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Bears, wolves become part of the culture wars

 

 

By Jim Robbins

© The New York Times Co.

HELENA, MONT. » In addition to its spectacular landscape of mountains, rivers and prairie, Montana, the third-least populous state in the country, has long been known for something else — wildlife policies that have protected animals of all sorts, including ones such as grizzly bears and gray wolves that are often seen as threats to humans and to farming and ranching.

The state’s abundance and variety of wildlife has been a selling point for tourism, a source of pride to many Montanans and something that has set it apart from its less ecologically minded neighbors in the Mountain West. Even as its neighboring states of Idaho and Wyoming have aggressively reduced their wolf population, for example, Montana has managed its numbers largely through hunting seasons and targeted lethal control actions by wildlife biologists.

Now, with its first Republican governor in 16 years, Greg Gianforte, and a solidly Republican Legislature, the politics of predators seem poised to enter a new chapter. In the West these days, predators are very much part of the culture wars, and the state now seems intent on reviving some of the practices of a century ago that virtually exterminated wolves from Montana.

Several bills are headed to Gianforte’s desk that would allow for more killing of wolves in the state to drive down their numbers. Practices that are being proposed include the use of spotlights at night, which is considered unethical because it temporarily blinds the animal; hunting animals by luring them with bait such as wild game or commercial scents; night vision scopes and widening use of neck snares that catch and choke animals to death.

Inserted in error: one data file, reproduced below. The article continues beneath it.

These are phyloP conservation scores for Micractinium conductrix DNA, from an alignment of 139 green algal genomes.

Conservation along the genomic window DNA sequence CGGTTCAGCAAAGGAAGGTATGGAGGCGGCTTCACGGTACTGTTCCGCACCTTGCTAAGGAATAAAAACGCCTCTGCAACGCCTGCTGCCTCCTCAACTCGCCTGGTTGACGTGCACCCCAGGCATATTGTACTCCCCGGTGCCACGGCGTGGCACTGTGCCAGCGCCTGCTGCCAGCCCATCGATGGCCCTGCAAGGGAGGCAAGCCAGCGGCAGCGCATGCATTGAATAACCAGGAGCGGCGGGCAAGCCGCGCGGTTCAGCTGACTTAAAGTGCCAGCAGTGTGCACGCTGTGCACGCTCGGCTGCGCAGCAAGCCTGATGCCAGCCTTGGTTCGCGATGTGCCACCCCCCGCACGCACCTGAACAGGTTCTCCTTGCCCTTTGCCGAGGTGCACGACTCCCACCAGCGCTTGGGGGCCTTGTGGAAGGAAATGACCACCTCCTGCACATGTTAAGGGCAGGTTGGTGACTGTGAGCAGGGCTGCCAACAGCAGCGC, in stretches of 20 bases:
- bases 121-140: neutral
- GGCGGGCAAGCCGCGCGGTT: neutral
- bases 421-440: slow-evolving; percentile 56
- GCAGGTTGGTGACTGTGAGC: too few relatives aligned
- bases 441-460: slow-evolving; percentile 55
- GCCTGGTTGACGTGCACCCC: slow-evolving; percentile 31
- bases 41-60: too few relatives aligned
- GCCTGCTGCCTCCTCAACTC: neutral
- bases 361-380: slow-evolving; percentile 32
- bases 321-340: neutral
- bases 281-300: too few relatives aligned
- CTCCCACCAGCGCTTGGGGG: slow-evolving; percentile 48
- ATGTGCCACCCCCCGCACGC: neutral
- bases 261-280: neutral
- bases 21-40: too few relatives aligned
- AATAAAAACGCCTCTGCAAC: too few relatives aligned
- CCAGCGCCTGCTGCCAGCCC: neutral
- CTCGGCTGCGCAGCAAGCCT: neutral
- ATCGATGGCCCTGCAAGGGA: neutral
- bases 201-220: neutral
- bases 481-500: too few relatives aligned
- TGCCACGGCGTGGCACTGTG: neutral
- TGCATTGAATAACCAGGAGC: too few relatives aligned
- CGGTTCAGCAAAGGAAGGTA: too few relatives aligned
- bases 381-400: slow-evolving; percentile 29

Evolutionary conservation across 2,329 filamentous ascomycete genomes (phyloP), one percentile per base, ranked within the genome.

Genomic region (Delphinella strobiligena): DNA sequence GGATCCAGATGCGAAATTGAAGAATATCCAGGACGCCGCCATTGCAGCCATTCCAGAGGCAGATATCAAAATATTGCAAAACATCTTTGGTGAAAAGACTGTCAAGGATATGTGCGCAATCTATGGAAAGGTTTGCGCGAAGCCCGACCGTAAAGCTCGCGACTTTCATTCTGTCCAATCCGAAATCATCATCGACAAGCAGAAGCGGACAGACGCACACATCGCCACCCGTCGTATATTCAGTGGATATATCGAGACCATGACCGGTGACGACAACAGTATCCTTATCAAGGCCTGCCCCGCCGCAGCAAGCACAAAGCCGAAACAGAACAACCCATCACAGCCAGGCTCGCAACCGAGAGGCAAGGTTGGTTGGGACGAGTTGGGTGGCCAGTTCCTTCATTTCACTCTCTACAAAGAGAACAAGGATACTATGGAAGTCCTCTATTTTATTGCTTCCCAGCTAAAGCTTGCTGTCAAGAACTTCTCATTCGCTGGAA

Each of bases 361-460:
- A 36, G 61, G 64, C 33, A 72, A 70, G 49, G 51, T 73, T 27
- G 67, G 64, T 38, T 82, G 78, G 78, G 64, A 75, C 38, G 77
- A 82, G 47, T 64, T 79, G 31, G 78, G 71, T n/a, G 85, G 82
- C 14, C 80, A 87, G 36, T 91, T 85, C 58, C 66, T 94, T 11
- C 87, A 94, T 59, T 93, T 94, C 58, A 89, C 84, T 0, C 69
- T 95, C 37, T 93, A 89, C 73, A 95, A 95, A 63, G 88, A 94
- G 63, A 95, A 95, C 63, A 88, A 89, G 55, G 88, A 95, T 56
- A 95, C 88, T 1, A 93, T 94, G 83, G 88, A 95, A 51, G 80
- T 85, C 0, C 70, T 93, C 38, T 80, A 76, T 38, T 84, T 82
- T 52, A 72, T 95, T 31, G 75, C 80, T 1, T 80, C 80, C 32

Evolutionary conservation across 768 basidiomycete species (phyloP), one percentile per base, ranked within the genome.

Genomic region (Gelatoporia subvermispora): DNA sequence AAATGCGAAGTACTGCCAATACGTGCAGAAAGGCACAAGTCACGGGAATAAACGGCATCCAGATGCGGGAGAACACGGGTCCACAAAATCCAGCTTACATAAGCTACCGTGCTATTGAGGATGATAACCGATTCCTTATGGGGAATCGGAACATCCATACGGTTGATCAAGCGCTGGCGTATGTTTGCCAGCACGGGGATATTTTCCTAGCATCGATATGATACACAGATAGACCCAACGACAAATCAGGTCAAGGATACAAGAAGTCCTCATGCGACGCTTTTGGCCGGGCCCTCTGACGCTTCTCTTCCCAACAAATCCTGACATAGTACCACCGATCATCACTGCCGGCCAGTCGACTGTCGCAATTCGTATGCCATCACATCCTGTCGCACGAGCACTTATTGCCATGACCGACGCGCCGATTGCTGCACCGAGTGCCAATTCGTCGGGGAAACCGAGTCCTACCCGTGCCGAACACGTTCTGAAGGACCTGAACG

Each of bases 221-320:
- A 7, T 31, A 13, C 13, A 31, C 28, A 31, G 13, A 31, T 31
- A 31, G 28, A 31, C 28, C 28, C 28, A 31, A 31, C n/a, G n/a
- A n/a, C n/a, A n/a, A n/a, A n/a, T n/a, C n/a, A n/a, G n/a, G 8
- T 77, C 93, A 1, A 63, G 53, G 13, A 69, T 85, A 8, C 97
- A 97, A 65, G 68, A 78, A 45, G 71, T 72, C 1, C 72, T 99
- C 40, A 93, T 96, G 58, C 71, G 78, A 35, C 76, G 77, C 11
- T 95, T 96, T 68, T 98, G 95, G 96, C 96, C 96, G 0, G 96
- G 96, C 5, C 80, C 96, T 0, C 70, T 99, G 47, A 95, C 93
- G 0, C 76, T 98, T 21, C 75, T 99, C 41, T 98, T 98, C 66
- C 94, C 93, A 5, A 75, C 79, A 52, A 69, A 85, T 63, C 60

Other controversial predator proposals allow hunting black bears with hounds — a practice outlawed a century ago — and placing limits on where wandering grizzlies can be moved, which conservationists say could lead to more bear deaths.

Proponents of the changes say the state is overwhelmed by the presence of too many predators. At a hearing, State Sen. Bob Brown, a Republican who introduced one of the bills, said many of his constituents felt they had “no voice,” and that game — in particular elk and deer — that they depended on to fill their freezers was being eliminated by wolves instead.

“We can’t sit by and allow our game — the thing that feeds so many families — to be taken off the table,” he said.

Critics say the state is embarking on a wholesale war on wildlife that is based on little more than emotion and supposition, and rejecting decades’ worth of management lessons.

“It’s bar talk replacing biology,” said Ed Bangs, a wildlife biologist who is now retired and used to lead the U.S. Fish and Wildlife Service’s wolf recovery project.

“People are saying it seems like there are fewer elk and deer, so it must be the wolves,” he said. “I believe in professionalism and vetting with science; this is based on bar talk.”

Bangs is one of more than 50 wildlife biologists who have signed a letter calling on Republican officials to reject the legislation. The bills have passed, or are near passing, both houses of the Legislature and are awaiting a decision by the governor.

Experts say these changes, if they occur, probably would not cause a crash in the number of wolves and grizzlies to the point where their existence is seriously threatened. Instead, in their letter, the wildlife scientists say the bills “are harmful to wildlife, harmful to the image of hunters, contrary to science and wrong for Montana.”

“This is an all-out war on wolves,” said Nick Gevock, the conservation director for the Montana Wildlife Federation. “We support ethical fair chase hunting of wolves. This is going way overboard. It’s a 19th-century approach.”

In February, Gianforte trapped and shot a black, radio-collared wolf known as 1155 that had come north onto a private ranch from nearby Yellowstone National Park. While trapping and even shooting a collared wolf outside the park is legal in Montana, the governor had neglected to take a required three-hour wolf trapping certification course that teaches hunters to trap and hunt wolves “ethically, humanely and lawfully.”

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